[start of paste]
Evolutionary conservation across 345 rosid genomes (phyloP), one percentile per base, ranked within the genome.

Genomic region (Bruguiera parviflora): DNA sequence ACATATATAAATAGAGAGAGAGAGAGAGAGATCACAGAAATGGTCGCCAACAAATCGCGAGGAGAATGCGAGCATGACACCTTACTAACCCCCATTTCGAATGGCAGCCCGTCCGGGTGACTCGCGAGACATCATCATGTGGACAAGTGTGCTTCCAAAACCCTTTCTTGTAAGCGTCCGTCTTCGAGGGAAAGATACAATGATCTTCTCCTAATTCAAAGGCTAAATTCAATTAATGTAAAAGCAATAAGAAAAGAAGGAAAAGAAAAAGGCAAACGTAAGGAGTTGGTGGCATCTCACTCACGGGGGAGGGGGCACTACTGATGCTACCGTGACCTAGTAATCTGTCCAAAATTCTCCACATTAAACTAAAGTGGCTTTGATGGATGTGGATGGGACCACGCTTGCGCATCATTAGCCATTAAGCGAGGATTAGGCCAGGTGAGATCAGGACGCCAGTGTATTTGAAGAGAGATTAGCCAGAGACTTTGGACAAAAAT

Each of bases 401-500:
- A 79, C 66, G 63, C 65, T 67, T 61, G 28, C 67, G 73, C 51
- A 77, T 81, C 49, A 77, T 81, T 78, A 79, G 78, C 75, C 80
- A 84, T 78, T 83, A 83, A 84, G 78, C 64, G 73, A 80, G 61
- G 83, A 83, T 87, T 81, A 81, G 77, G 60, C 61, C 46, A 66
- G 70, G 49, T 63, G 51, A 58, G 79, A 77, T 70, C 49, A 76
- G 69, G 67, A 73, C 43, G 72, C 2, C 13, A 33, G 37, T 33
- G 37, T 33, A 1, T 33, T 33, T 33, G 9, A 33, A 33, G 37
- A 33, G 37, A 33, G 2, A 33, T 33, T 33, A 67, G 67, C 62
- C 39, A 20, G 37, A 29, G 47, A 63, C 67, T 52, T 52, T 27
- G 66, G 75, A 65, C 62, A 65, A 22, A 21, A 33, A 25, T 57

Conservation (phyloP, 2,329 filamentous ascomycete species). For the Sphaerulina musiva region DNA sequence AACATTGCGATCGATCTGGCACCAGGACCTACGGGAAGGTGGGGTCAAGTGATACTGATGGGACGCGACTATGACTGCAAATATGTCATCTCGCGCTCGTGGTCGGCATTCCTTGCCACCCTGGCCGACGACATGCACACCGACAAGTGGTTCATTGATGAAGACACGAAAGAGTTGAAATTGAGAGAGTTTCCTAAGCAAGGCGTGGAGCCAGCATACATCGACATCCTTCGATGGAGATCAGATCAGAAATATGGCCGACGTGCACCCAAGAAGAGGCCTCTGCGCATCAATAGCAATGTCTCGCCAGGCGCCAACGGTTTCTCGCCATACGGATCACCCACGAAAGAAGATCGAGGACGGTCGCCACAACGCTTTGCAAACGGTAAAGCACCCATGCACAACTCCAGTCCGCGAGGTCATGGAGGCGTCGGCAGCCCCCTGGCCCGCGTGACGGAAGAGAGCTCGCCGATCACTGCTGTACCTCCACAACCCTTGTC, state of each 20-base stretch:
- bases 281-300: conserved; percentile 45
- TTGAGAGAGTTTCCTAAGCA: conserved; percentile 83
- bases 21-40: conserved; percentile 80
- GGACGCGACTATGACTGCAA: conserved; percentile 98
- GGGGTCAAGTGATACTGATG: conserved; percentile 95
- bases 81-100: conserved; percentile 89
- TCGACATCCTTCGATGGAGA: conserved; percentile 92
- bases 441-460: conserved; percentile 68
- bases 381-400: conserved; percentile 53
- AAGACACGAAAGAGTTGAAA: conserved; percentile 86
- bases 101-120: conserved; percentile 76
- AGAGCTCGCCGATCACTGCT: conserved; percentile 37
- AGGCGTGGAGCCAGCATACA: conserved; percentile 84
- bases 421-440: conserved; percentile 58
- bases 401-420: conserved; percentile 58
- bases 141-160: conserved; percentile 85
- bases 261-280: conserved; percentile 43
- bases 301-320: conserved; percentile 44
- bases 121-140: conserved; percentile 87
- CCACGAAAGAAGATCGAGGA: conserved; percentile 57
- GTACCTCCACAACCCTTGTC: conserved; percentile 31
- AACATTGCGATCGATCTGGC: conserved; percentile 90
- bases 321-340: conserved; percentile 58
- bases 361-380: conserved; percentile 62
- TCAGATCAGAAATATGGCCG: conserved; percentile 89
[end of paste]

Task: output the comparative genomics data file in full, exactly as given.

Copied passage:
Evolutionary conservation across 345 rosid genomes (phyloP), one percentile per base, ranked within the genome.

Genomic region (Bruguiera parviflora): DNA sequence ACATATATAAATAGAGAGAGAGAGAGAGAGATCACAGAAATGGTCGCCAACAAATCGCGAGGAGAATGCGAGCATGACACCTTACTAACCCCCATTTCGAATGGCAGCCCGTCCGGGTGACTCGCGAGACATCATCATGTGGACAAGTGTGCTTCCAAAACCCTTTCTTGTAAGCGTCCGTCTTCGAGGGAAAGATACAATGATCTTCTCCTAATTCAAAGGCTAAATTCAATTAATGTAAAAGCAATAAGAAAAGAAGGAAAAGAAAAAGGCAAACGTAAGGAGTTGGTGGCATCTCACTCACGGGGGAGGGGGCACTACTGATGCTACCGTGACCTAGTAATCTGTCCAAAATTCTCCACATTAAACTAAAGTGGCTTTGATGGATGTGGATGGGACCACGCTTGCGCATCATTAGCCATTAAGCGAGGATTAGGCCAGGTGAGATCAGGACGCCAGTGTATTTGAAGAGAGATTAGCCAGAGACTTTGGACAAAAAT

Each of bases 401-500:
- A 79, C 66, G 63, C 65, T 67, T 61, G 28, C 67, G 73, C 51
- A 77, T 81, C 49, A 77, T 81, T 78, A 79, G 78, C 75, C 80
- A 84, T 78, T 83, A 83, A 84, G 78, C 64, G 73, A 80, G 61
- G 83, A 83, T 87, T 81, A 81, G 77, G 60, C 61, C 46, A 66
- G 70, G 49, T 63, G 51, A 58, G 79, A 77, T 70, C 49, A 76
- G 69, G 67, A 73, C 43, G 72, C 2, C 13, A 33, G 37, T 33
- G 37, T 33, A 1, T 33, T 33, T 33, G 9, A 33, A 33, G 37
- A 33, G 37, A 33, G 2, A 33, T 33, T 33, A 67, G 67, C 62
- C 39, A 20, G 37, A 29, G 47, A 63, C 67, T 52, T 52, T 27
- G 66, G 75, A 65, C 62, A 65, A 22, A 21, A 33, A 25, T 57

Conservation (phyloP, 2,329 filamentous ascomycete species). For the Sphaerulina musiva region DNA sequence AACATTGCGATCGATCTGGCACCAGGACCTACGGGAAGGTGGGGTCAAGTGATACTGATGGGACGCGACTATGACTGCAAATATGTCATCTCGCGCTCGTGGTCGGCATTCCTTGCCACCCTGGCCGACGACATGCACACCGACAAGTGGTTCATTGATGAAGACACGAAAGAGTTGAAATTGAGAGAGTTTCCTAAGCAAGGCGTGGAGCCAGCATACATCGACATCCTTCGATGGAGATCAGATCAGAAATATGGCCGACGTGCACCCAAGAAGAGGCCTCTGCGCATCAATAGCAATGTCTCGCCAGGCGCCAACGGTTTCTCGCCATACGGATCACCCACGAAAGAAGATCGAGGACGGTCGCCACAACGCTTTGCAAACGGTAAAGCACCCATGCACAACTCCAGTCCGCGAGGTCATGGAGGCGTCGGCAGCCCCCTGGCCCGCGTGACGGAAGAGAGCTCGCCGATCACTGCTGTACCTCCACAACCCTTGTC, state of each 20-base stretch:
- bases 281-300: conserved; percentile 45
- TTGAGAGAGTTTCCTAAGCA: conserved; percentile 83
- bases 21-40: conserved; percentile 80
- GGACGCGACTATGACTGCAA: conserved; percentile 98
- GGGGTCAAGTGATACTGATG: conserved; percentile 95
- bases 81-100: conserved; percentile 89
- TCGACATCCTTCGATGGAGA: conserved; percentile 92
- bases 441-460: conserved; percentile 68
- bases 381-400: conserved; percentile 53
- AAGACACGAAAGAGTTGAAA: conserved; percentile 86
- bases 101-120: conserved; percentile 76
- AGAGCTCGCCGATCACTGCT: conserved; percentile 37
- AGGCGTGGAGCCAGCATACA: conserved; percentile 84
- bases 421-440: conserved; percentile 58
- bases 401-420: conserved; percentile 58
- bases 141-160: conserved; percentile 85
- bases 261-280: conserved; percentile 43
- bases 301-320: conserved; percentile 44
- bases 121-140: conserved; percentile 87
- CCACGAAAGAAGATCGAGGA: conserved; percentile 57
- GTACCTCCACAACCCTTGTC: conserved; percentile 31
- AACATTGCGATCGATCTGGC: conserved; percentile 90
- bases 321-340: conserved; percentile 58
- bases 361-380: conserved; percentile 62
- TCAGATCAGAAATATGGCCG: conserved; percentile 89